Caution on HIT

This is from Greg Scandlen’s newsletter:

The stimulus bill appropriated some $20 billion to roll out a national HIT system that would reward clinicians for “meaningful use” of Washington-dictated information systems. When there is that kind of money on the table, all restraint is thrown out the window in the rush to grab it.

Published in the Journal of the American Medical Informatics Association, a new paper cautions against hubris as we go forward.  It is dense reading and includes 113 footnotes, but it highlights some fundamental fallacies of the current frenzy to wire up the whole health care system.

Here are just a few of the concerns:

  • Far from being “risk free,” HIT when deployed in high-pressure environments with critically ill patients poses significant risks. The authors note that it took over a hundred years to fully understand and mitigate the risks involved in building such systems as bridges, skyscrapers, and cars. HIT systems are likely to not only fail, but to fail catastrophically, in part because they are not well-understood by the people using them. Very little is being done to guard against these problems.
  • While the FDA and others do exhaustive testing on medical devices and drugs, HIT systems are rarely subject to similar scrutiny.
  • It is supposed that humans will be able to catch any problems that crop up in HIT systems, but in fact humans are changed by the presence of such a system. Their judgment may be impaired by the demands of the system. Further, one of the main reasons for adopting HIT is to override human error, so it is contradictory to rely on these fallible humans to correct the technology.

The authors examine 12 similar “fallacies.” As I say, it is a tough read and we need people who can express it in plain English. Let’s just say that we are in the middle of building a catastrophe that will make the BP oil spill look puny.

Comments (8)

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  1. Ken says:

    As Paul Harvey would say, here’s the rest of the story…

  2. Bret says:

    Ken, good association. And the rest of the story isn’t pretty.

  3. Devon Herrick says:

    In our study, John, Linda and and I found that HIT systems can cause some medical errors while preventing others. See

  4. Neil H. says:

    Good post. We should approach this whole area cautiously.

  5. Am I hyperventilating if I draw the obvious comparison between health IT and the gropey scanney stuff going on at the airports? The manufacturers of scanners have doubled their lobbying investments in the last five years ( and cultivated members of the political class, like former DHS Secretary Michael Chertoff, as spokesmen.

    Just like the scanners, health IT investments will be made by politically connected manufacturers with the best lobbyists money can buy. The most successful adoptions of technology are done by consumers on our own. Nobody complains about being forced to use an iPod or a Blackberry: They are each individual’s choice.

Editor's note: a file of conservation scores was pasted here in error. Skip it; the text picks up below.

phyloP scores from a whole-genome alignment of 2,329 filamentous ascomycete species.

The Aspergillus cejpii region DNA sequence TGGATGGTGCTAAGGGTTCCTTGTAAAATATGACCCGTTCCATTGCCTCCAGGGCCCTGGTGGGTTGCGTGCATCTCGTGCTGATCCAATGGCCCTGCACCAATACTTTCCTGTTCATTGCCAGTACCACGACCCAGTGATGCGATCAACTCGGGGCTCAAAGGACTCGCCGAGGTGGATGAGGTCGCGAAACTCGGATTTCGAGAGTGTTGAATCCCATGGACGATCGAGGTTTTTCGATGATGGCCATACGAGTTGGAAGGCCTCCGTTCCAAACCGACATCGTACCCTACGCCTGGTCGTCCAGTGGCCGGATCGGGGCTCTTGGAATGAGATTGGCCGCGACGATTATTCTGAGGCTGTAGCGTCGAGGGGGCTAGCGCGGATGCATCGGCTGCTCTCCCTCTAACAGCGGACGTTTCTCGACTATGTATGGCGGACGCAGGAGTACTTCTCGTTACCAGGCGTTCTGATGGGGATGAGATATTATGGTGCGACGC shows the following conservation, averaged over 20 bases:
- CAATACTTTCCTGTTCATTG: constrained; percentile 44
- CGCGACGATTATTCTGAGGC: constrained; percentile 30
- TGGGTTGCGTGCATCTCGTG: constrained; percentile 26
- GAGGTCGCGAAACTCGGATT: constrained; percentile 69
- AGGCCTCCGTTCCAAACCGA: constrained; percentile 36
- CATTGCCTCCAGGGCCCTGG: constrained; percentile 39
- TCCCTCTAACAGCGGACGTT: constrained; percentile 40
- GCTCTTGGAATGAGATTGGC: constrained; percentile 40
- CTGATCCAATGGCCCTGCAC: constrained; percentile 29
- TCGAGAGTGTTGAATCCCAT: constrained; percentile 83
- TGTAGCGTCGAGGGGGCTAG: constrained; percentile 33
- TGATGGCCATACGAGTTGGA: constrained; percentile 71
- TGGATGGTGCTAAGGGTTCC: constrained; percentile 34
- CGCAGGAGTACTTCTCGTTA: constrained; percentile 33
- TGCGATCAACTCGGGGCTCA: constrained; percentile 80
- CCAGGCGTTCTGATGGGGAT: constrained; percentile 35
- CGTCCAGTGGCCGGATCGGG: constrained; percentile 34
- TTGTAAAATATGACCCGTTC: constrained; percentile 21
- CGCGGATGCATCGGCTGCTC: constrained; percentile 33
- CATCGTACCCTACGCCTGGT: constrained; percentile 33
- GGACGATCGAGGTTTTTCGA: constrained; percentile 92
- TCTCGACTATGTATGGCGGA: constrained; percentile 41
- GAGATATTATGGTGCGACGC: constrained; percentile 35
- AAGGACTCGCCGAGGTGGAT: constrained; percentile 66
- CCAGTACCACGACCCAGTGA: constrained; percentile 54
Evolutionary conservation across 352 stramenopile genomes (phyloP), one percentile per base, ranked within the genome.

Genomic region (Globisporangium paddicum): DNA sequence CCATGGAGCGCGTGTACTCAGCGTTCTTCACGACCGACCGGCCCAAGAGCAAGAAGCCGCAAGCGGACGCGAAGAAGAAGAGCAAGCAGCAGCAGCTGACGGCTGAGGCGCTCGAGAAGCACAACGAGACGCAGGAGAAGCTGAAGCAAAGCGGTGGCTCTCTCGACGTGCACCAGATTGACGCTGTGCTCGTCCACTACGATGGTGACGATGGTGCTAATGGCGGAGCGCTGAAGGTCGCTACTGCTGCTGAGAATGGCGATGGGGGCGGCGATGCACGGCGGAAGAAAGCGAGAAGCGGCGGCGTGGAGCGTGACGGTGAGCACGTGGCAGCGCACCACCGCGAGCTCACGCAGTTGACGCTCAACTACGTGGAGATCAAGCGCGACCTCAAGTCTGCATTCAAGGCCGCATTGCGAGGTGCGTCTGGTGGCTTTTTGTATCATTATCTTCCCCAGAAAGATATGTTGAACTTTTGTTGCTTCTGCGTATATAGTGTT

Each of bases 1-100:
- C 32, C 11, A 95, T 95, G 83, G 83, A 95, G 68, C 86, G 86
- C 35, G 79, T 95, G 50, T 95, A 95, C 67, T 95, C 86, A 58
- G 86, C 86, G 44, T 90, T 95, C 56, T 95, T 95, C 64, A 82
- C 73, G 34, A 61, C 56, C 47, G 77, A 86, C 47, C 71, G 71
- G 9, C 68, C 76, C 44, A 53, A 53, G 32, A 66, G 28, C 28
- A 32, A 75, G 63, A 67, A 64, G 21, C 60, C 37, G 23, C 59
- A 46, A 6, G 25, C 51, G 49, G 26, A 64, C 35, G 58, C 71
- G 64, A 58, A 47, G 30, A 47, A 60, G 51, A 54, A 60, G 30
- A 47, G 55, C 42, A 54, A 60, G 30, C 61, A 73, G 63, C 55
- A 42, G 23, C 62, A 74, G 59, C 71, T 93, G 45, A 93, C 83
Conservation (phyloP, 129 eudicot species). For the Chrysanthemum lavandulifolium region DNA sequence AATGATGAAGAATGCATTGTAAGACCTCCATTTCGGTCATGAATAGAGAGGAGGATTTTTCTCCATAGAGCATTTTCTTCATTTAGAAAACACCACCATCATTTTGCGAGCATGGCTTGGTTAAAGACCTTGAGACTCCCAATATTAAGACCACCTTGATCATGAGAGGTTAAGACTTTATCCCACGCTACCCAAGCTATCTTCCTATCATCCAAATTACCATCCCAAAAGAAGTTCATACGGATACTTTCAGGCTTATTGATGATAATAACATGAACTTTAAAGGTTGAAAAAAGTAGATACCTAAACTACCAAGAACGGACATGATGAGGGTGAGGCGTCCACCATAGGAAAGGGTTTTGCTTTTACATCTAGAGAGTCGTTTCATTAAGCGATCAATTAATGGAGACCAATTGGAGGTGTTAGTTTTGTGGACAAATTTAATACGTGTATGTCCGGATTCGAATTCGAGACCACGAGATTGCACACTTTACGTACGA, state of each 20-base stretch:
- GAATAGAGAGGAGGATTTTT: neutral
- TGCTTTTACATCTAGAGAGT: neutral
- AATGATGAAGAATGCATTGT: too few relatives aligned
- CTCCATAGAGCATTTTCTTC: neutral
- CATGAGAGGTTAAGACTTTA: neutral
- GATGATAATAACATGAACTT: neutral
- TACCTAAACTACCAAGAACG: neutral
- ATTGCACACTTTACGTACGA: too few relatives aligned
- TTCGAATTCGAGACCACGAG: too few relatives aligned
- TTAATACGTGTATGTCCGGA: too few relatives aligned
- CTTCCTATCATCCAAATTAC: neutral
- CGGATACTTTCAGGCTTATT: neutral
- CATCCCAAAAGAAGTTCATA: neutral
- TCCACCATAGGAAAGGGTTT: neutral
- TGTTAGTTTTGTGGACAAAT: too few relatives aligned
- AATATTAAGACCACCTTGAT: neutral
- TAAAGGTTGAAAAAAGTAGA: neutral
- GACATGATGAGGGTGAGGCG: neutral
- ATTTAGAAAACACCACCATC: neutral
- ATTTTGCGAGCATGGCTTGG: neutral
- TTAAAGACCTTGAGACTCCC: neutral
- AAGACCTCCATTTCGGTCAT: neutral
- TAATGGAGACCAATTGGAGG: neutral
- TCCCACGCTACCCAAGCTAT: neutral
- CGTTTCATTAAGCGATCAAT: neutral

Government-dictated health IT will have the same effect as government-dictated airport scanning: Loss of privacy, increase in hassle, and another obstacle blocking your ability to get what you need!

  6. Virginia says:

    I just had this debate with some of my friends in industry. Without exception, they all support allowing the government to regulate, fund, and oversee their HIT. No amount of objection about inefficiencies, implementation problems, or misallocation of investment is enough to convince them that Big Brother is not good at IT.

    My response was: if you think that government should pay for IT, why not have them come in and run everything? It is arbitrary to let government pick up the tab on IT when hospitals still pay for other expenses.

    Walmart never said, “It’s too complicated to put in an inventory control system. We need the government.”. Why does the health care field get all of this special treatment?

  7. Joe S. says:

    @ John Graham

    Good insight. It’s probably a very good time to be in the airport scanning business.

    @ Virginia

    Don’t count on the business community to protect us. They are usually totally self interested — in the most narrow, shorted-sighted way.

  8. mdb says:

    As someone that installs these systems, I can say the FDA treats these like a medical device when in health care. These are different from the configurable systems that go into other lab/data processes outside of health care. The HIT systems can not be altered (data can be altered) except by the vendors. That said the much of the hype surrounding this is utterly insane and yes there will be errors, and the bigger and more complex the system, the more and bigger the errors will be. I would be less concerned about errors that a human would make with these systems, than with technical errors. The way these systems work to eliminate human error is to limit choices to correct ones, limit checking, single data entry and then selecting the data after that (transcription errors), etc. This is all fairly straight forward and is the biggest benefit of any data entry system (that is all this is). Also, a research hospital does not have the same requirements as a small community hospital and trying to get one system to work with and serve everyone, is moronic at this point.
    Finally, allowing the government to regulate this is pretty stupid. Just look at the cost of CFR 21 Part 11. You want to control costs, regulation along those lines is not intelligent. I would also add that I have seen many processes in pharma/biotech that were old and MORE dangerous to the patients than current technology, but were kept in place due to the high cost of validation of the new process.